Chanukah begins this Saturday evening and though we still have a few gifts left to buy, we are otherwise ready to celebrate the festival of lights. Technically Chanukah isn’t nearly as big of a religious holiday as Christmas is for Christians, but because it falls around the same time of the year, most families who are not on the orthodox end of the spectrum tend to celebrate it as though it is a bigger holiday. I mean, if you’re not doing Santa, you may as well make up for it with something!
Since it’s Eli’s first Chanukah, we have a great opportunity to begin our own traditions, ones that we can use with his future siblings, too. My husband grew up with a specific set of Chanukah traditions, so we have decided to steal some ideas from his childhood/adulthood and merge them with others that we want for our child.
I’m sure our traditions will evolve as our family grows and grows up, but for now, these are the 8 Chanukah traditions we’re starting with our son for his first Chanukah.
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8 presents 1 of 8Well, let's say at least 8 presents. My husband remembers that he usually got a few more than 8 presents and on the last night they got to open up what was left over after opening 1 present each night for the first 7 nights. By no means will these all be big gifts, because we're not made of money, but we'll have at least one per night.
1 big gift 2 of 8Most of Eli's gifts are between 5 and 20 dollars (think a rubber ducky and board books), but he gets one big gift. This is how my husband and I have celebrated and how his family did it, so we're carrying on this one. I'm sure Eli will be beyond excited with his new deluxe baby gate!
The big gift goes to Nana’s 3 of 8We do one dinner at my in-laws house and that's the night we'll open big gifts. Every other night Eli will get to pick which present to open, but on this particular night, it'll be the big gift (this year we'll also bring a toy so he can play with something that night since he might not be as excited about his baby gate as we are).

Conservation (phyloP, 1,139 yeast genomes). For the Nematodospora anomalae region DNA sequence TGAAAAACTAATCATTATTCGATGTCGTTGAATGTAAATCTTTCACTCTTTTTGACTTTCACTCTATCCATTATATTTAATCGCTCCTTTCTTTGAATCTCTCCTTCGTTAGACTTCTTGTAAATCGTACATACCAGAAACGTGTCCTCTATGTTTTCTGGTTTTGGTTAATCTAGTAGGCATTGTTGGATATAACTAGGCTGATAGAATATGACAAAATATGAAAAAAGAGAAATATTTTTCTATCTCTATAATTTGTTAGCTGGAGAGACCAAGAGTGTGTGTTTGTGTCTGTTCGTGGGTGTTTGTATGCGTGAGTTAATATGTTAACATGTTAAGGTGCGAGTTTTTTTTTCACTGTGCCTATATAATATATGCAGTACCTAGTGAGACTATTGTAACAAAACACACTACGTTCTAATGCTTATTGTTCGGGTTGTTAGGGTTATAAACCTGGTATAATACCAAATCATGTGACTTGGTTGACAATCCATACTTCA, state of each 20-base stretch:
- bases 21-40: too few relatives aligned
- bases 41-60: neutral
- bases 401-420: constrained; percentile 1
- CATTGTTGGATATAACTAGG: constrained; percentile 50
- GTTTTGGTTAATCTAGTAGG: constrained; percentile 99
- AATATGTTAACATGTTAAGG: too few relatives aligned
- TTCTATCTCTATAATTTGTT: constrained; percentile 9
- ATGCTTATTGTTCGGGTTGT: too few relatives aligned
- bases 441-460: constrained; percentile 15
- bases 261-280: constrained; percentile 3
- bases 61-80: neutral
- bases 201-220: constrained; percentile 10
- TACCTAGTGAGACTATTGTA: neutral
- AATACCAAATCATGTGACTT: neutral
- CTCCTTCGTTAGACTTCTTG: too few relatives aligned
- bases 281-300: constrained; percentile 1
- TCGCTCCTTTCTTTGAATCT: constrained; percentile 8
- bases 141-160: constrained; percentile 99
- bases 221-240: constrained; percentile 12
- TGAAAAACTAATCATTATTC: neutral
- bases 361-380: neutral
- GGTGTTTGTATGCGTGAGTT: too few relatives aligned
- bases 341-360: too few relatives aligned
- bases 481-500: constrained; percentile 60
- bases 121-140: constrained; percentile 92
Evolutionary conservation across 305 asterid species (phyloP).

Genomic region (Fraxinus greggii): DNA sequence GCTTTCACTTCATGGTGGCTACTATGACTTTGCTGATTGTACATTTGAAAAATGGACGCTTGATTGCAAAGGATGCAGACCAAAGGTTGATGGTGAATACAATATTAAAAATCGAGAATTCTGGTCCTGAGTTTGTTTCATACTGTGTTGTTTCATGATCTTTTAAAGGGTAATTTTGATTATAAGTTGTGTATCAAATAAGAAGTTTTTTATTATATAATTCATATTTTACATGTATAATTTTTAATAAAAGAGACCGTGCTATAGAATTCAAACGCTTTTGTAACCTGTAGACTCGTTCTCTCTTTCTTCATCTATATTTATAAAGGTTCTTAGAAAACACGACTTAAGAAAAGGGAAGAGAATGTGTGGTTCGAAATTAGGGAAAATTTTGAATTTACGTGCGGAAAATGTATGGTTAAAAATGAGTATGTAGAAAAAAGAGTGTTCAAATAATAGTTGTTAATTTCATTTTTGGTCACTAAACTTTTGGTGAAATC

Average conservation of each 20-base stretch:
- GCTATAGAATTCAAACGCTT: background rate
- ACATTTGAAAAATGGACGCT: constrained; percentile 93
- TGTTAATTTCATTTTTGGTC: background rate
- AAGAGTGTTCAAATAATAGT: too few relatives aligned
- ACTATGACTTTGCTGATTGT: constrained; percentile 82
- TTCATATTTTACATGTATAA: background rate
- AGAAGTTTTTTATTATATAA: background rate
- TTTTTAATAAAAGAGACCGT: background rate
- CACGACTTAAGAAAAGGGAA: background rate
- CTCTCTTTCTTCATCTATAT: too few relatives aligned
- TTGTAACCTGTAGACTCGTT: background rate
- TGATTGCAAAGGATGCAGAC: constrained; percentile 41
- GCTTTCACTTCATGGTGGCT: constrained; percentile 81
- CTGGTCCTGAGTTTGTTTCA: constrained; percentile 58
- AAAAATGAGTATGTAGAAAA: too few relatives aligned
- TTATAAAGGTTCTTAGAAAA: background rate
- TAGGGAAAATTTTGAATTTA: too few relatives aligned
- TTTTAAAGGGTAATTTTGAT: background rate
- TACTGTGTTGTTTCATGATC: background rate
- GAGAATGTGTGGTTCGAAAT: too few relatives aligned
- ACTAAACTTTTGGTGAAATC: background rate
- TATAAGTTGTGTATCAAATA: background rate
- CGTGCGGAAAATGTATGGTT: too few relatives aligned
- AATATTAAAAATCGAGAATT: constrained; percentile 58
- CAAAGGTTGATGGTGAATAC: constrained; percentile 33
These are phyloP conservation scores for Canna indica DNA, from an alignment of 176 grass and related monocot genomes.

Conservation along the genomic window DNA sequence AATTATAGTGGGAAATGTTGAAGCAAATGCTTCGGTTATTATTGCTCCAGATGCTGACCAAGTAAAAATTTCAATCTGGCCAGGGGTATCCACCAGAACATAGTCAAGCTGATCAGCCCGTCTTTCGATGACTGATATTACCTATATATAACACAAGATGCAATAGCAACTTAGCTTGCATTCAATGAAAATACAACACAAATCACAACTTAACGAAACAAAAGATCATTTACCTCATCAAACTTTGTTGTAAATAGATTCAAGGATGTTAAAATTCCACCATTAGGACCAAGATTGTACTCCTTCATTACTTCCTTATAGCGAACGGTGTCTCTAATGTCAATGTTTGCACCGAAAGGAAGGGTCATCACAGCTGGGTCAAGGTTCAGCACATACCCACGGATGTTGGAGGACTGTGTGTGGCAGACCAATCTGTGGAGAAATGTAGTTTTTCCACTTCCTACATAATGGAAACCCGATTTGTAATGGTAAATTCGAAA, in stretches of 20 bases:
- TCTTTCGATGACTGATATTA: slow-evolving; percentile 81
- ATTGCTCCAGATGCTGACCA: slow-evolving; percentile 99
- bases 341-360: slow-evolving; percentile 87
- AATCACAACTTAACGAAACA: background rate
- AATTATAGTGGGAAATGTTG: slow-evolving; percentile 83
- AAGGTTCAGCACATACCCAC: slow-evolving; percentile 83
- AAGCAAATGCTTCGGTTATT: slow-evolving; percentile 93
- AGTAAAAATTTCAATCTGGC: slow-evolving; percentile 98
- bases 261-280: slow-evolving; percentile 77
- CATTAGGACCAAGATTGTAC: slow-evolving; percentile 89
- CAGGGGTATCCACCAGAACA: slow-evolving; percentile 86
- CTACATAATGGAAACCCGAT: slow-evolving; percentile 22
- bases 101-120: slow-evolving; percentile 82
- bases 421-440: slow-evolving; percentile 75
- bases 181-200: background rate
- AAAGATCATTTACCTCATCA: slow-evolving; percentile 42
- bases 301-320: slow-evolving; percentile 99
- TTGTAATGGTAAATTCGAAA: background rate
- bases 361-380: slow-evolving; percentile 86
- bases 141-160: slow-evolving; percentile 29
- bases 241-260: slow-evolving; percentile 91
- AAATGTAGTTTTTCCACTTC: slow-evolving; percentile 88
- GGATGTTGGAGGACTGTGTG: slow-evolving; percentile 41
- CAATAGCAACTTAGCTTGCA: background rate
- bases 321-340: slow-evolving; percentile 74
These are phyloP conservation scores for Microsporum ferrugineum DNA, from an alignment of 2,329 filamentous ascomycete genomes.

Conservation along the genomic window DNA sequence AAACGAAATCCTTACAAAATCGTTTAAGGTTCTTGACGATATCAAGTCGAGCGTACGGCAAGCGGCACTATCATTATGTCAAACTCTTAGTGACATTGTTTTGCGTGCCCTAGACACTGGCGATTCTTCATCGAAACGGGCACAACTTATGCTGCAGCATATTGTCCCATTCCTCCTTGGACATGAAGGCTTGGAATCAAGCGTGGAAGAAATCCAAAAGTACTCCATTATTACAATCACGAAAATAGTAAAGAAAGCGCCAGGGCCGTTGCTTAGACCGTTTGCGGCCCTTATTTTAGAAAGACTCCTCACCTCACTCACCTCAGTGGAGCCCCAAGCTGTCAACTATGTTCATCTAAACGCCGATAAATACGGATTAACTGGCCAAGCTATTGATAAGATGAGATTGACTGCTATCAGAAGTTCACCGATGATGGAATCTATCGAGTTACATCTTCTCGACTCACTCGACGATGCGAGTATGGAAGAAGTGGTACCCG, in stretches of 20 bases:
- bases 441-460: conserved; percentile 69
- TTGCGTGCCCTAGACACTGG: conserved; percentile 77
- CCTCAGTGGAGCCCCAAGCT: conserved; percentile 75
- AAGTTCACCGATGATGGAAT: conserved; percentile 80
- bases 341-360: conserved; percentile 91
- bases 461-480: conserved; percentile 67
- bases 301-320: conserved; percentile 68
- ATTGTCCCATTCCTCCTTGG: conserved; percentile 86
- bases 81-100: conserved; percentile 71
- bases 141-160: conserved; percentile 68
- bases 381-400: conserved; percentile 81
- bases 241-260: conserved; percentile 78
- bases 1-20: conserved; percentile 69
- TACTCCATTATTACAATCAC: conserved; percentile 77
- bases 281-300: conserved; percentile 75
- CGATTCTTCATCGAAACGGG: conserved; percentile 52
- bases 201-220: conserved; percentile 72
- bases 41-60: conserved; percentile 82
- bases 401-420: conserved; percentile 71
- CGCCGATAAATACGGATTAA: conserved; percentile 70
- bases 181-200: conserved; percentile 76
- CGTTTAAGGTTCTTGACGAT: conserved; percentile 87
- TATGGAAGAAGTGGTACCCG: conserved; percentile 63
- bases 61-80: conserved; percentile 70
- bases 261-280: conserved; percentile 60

Make (at least) 1 donation 4 of 8This is a brand new one for us that we just decided upon. Our child is blessed that his parents can give him 8 gifts in a year; we realize that this is a luxury and that many children don't have that. In the future we'll let Eli pick out a gift to donate to a shelter or a toy drive, but this year since he's too little to do that, I donated a pair of pajamas to the Carter's pajama drive. Eli loves the fleece ones with monkey feet, so hopefully another child will also enjoy their pair as well.
Buy these at Carters.com and drop off a pair of jammies at Carter's locations now until December 19th to donate to the Pajama Program.
Eat dinner at home every night of Chanukah 5 of 8This one might change when the baby is older and busier, but we want to be able to spend time together each night of Chanukah, as a family, to discuss the holiday and what it means to us. (Note that I did not say I would cook every night...)
Light the Candles Every Night 6 of 8This one goes with the last one. We also want to be home, or at Nana's house, so we can light the candles each night and say Chanukah prayers. In the past my husband and I have not been so great with actually lighting them each night, so we want to make an effort to be better and consistent for our child(ren).
Read the story of Chanukah at least once each year 7 of 8My husband's parents have an old book that they used to read at Chanukah each year, so we'll be using that to share the story of Chanukah with our kids. Even when they're older and roll their eyes at hearing it, like my husband and his siblings tend to.
Dreidel! 8 of 8Dreidel is traditionally a game for kids, played with Chanukah gelt, or chocolate candy coins. We always play informal games at the dinner table since my MIL always puts dreidels and gelt on the table, but we're hoping to make it a game that our kids and our nieces play together each year at Chanukah.
What traditions do you have for your children for the holidays?
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